Credit Crunch III: The Backlash Against Business
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Credit Crunch III: The Backlash Against Business

All of that activity was presumably helpful in ensuring that first the Senate and later the House voted in favor of (an amended version of) the Paulson plan. But with the immediate crisis averted, business—and the financial services sector in particular—had better brace itself for a significantly tighter regulatory regime once the dust has settled.

Paul Holmes

All of that activity was presumably helpful in ensuring that first the Senate and later the House voted in favor of (an amended version of) the Paulson plan. But with the immediate crisis averted, business—and the financial services sector in particular—had better brace itself for a significantly tighter regulatory regime once the dust has settled.

 

As a result of government interventions and fire sales, three banks—JP Morgan Chase, Bank of America and Citigroup—are likely to control a third of all deposits once the dust settles. They will be too big to fail, and they will be so big that they will have enormous control over the cost of borrowing. All of that means they will need tighter regulation than has been imposed on banks in the past—and particularly in recent years.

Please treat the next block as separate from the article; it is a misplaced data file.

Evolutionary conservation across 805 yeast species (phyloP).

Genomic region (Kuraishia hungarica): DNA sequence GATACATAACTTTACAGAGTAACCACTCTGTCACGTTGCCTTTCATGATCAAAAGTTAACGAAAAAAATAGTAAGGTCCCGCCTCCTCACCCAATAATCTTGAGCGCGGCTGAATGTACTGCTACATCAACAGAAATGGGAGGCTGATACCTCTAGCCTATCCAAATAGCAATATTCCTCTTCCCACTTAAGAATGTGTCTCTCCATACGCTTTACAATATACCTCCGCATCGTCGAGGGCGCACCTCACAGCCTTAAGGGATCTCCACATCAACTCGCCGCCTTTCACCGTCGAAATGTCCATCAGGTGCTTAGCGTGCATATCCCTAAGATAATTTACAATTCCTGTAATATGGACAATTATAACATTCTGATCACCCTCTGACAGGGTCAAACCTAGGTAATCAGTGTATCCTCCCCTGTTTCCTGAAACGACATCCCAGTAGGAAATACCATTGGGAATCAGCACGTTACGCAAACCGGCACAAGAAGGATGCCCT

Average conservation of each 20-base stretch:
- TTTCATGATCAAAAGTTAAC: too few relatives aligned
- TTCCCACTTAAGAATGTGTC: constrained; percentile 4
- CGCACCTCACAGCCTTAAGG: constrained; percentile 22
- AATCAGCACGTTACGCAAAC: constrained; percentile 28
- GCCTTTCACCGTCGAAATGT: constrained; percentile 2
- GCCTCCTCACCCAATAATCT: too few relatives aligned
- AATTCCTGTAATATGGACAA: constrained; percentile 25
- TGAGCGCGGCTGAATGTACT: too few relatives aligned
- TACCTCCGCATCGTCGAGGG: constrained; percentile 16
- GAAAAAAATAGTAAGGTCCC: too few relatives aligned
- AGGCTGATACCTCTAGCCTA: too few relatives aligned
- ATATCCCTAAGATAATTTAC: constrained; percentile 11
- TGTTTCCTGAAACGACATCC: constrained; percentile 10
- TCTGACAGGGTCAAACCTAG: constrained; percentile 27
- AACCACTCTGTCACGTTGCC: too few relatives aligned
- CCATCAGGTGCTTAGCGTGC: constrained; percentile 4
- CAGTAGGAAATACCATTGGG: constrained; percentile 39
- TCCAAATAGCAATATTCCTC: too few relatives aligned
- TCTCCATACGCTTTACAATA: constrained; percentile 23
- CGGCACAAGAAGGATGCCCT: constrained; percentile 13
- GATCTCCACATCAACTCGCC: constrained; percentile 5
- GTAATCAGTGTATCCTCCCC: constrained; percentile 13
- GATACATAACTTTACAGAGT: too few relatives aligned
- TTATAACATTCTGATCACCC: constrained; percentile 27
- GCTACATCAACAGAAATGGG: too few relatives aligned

“We will have to come back and redesign how we regulate our financial industry,” acknowledges John Castellani, head of the Business Roundtable. “We hope to do that in a calm and considered way with a new Congress and a new administration. But we’ve got to get to next year, and that is why we are willing to accept more regulations…. None of this, in a stand-alone bill, in calmer times would be, in our view, necessary. It is necessary now, and it’s necessary to get our problem fixed.”

 

But since the business community had spent years arguing against government oversight, it is unlikely to start any discussion about increased regulation in a position of strength.

 

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